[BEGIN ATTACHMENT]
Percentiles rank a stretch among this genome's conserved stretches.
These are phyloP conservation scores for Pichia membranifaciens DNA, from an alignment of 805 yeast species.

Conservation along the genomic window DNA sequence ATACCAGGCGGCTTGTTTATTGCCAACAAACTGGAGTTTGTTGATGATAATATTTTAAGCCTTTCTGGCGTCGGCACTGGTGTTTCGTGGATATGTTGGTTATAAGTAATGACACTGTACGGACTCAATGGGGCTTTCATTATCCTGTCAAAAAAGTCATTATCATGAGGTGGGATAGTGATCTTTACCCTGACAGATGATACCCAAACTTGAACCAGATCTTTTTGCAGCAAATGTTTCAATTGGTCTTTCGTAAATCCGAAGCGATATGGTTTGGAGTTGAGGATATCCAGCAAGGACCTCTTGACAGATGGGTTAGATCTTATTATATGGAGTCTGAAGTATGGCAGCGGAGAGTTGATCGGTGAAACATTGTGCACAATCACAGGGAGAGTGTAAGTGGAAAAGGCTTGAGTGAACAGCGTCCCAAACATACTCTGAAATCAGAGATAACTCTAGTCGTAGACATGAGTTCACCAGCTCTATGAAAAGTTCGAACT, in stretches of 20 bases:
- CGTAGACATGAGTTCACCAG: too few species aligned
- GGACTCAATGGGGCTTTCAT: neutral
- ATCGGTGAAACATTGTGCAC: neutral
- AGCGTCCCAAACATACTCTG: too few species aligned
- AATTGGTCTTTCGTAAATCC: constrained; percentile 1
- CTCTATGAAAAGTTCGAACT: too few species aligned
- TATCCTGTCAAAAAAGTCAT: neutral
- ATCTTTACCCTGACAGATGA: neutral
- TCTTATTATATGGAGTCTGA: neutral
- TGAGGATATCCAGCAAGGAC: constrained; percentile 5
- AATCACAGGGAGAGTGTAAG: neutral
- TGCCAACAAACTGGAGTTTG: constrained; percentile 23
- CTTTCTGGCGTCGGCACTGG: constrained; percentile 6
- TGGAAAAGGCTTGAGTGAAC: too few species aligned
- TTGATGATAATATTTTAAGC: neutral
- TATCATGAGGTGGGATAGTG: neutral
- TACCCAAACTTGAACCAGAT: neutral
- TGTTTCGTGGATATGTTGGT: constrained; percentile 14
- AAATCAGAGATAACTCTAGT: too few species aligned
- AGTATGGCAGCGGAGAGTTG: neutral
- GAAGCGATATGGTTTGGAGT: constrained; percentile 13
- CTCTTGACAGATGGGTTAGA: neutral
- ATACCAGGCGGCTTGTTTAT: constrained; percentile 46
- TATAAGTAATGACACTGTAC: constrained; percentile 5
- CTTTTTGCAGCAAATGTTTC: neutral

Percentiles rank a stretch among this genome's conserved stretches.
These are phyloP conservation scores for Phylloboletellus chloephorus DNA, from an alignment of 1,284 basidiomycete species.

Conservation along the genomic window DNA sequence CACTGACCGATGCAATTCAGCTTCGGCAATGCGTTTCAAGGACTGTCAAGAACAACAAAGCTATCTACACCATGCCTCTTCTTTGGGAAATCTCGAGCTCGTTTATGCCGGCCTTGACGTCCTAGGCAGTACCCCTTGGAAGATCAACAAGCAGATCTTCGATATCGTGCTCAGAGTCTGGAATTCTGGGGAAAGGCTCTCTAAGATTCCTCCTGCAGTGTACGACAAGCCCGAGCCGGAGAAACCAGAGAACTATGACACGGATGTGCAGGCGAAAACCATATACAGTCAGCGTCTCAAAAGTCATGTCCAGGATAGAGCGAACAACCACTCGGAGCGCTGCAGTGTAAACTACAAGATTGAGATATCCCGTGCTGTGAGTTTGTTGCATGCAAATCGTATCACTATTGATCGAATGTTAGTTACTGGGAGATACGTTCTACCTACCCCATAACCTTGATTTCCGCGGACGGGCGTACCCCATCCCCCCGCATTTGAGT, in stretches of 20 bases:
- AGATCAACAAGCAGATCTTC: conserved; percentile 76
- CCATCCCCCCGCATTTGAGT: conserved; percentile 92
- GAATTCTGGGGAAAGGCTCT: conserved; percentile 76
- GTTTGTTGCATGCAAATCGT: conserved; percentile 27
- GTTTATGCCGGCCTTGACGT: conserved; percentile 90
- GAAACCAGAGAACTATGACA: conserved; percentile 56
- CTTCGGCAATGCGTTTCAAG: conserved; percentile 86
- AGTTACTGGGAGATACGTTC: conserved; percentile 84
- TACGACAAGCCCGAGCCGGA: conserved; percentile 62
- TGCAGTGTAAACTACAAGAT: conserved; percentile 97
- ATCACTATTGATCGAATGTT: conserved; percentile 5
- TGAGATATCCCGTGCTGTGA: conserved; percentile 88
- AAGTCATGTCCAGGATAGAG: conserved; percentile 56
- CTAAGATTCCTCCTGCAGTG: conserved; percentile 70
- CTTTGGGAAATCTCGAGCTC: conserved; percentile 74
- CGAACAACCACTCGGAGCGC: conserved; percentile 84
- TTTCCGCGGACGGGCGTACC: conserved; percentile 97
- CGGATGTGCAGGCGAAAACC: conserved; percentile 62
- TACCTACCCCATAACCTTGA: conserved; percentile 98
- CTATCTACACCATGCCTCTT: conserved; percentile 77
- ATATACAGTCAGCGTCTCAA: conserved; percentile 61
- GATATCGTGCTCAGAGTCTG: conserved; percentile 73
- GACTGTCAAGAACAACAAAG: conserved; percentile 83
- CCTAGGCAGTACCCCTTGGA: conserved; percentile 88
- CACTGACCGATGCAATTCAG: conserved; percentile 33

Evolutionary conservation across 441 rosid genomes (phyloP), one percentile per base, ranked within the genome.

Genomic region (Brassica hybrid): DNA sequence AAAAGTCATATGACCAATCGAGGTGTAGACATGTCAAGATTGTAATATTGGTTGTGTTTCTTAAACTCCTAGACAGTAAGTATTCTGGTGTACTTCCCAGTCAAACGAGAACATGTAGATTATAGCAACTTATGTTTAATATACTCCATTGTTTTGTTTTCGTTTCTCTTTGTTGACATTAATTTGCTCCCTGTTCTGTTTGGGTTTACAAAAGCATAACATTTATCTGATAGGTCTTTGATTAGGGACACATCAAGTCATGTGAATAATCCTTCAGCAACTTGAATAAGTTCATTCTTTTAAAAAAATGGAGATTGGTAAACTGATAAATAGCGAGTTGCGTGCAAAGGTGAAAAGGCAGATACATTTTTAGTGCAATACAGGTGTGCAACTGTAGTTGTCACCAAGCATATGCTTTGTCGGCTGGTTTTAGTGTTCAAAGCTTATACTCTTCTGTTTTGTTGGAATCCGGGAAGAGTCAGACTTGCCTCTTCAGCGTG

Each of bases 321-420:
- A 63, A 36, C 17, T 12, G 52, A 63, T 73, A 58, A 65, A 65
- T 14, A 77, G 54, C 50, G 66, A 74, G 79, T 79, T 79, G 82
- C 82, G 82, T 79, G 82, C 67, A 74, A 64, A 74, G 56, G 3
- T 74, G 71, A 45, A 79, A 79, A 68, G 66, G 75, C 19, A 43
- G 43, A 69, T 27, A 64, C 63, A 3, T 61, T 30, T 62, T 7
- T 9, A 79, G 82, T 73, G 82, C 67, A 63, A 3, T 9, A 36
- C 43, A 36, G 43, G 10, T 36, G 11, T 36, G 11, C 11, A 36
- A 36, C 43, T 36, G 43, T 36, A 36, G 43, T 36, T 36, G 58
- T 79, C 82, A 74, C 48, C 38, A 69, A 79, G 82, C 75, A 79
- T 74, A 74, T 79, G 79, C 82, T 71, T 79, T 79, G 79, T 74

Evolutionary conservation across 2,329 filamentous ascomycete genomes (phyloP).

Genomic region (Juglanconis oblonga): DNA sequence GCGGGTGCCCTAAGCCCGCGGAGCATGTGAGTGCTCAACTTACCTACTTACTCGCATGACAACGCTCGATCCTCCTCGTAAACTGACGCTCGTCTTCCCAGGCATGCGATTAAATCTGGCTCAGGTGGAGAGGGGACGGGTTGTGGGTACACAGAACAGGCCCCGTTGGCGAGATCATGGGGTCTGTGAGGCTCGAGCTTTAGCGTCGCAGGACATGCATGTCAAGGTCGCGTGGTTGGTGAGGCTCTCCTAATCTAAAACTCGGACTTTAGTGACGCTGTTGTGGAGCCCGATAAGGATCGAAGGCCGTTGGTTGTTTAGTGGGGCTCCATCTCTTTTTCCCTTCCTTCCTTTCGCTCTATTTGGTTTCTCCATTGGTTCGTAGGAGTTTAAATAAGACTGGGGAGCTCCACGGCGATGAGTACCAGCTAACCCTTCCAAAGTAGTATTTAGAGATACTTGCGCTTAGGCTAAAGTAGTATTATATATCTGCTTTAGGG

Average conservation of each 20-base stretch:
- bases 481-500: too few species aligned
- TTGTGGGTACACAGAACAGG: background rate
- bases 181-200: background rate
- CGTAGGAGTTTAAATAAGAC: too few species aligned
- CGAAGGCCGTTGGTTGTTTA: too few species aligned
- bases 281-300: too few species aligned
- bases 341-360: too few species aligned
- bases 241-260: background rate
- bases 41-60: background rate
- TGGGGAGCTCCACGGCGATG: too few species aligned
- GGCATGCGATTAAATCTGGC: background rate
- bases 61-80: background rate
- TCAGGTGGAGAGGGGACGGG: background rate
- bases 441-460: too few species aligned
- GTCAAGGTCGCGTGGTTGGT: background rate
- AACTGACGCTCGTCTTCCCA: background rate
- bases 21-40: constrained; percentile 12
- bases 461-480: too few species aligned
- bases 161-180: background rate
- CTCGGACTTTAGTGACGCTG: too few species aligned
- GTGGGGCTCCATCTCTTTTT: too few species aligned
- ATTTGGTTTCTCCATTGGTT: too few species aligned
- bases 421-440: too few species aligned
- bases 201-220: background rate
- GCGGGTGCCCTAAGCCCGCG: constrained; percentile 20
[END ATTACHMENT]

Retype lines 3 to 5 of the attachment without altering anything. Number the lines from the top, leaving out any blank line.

Conservation along the genomic window DNA sequence ATACCAGGCGGCTTGTTTATTGCCAACAAACTGGAGTTTGTTGATGATAATATTTTAAGCCTTTCTGGCGTCGGCACTGGTGTTTCGTGGATATGTTGGTTATAAGTAATGACACTGTACGGACTCAATGGGGCTTTCATTATCCTGTCAAAAAAGTCATTATCATGAGGTGGGATAGTGATCTTTACCCTGACAGATGATACCCAAACTTGAACCAGATCTTTTTGCAGCAAATGTTTCAATTGGTCTTTCGTAAATCCGAAGCGATATGGTTTGGAGTTGAGGATATCCAGCAAGGACCTCTTGACAGATGGGTTAGATCTTATTATATGGAGTCTGAAGTATGGCAGCGGAGAGTTGATCGGTGAAACATTGTGCACAATCACAGGGAGAGTGTAAGTGGAAAAGGCTTGAGTGAACAGCGTCCCAAACATACTCTGAAATCAGAGATAACTCTAGTCGTAGACATGAGTTCACCAGCTCTATGAAAAGTTCGAACT, in stretches of 20 bases:
- CGTAGACATGAGTTCACCAG: too few species aligned
- GGACTCAATGGGGCTTTCAT: neutral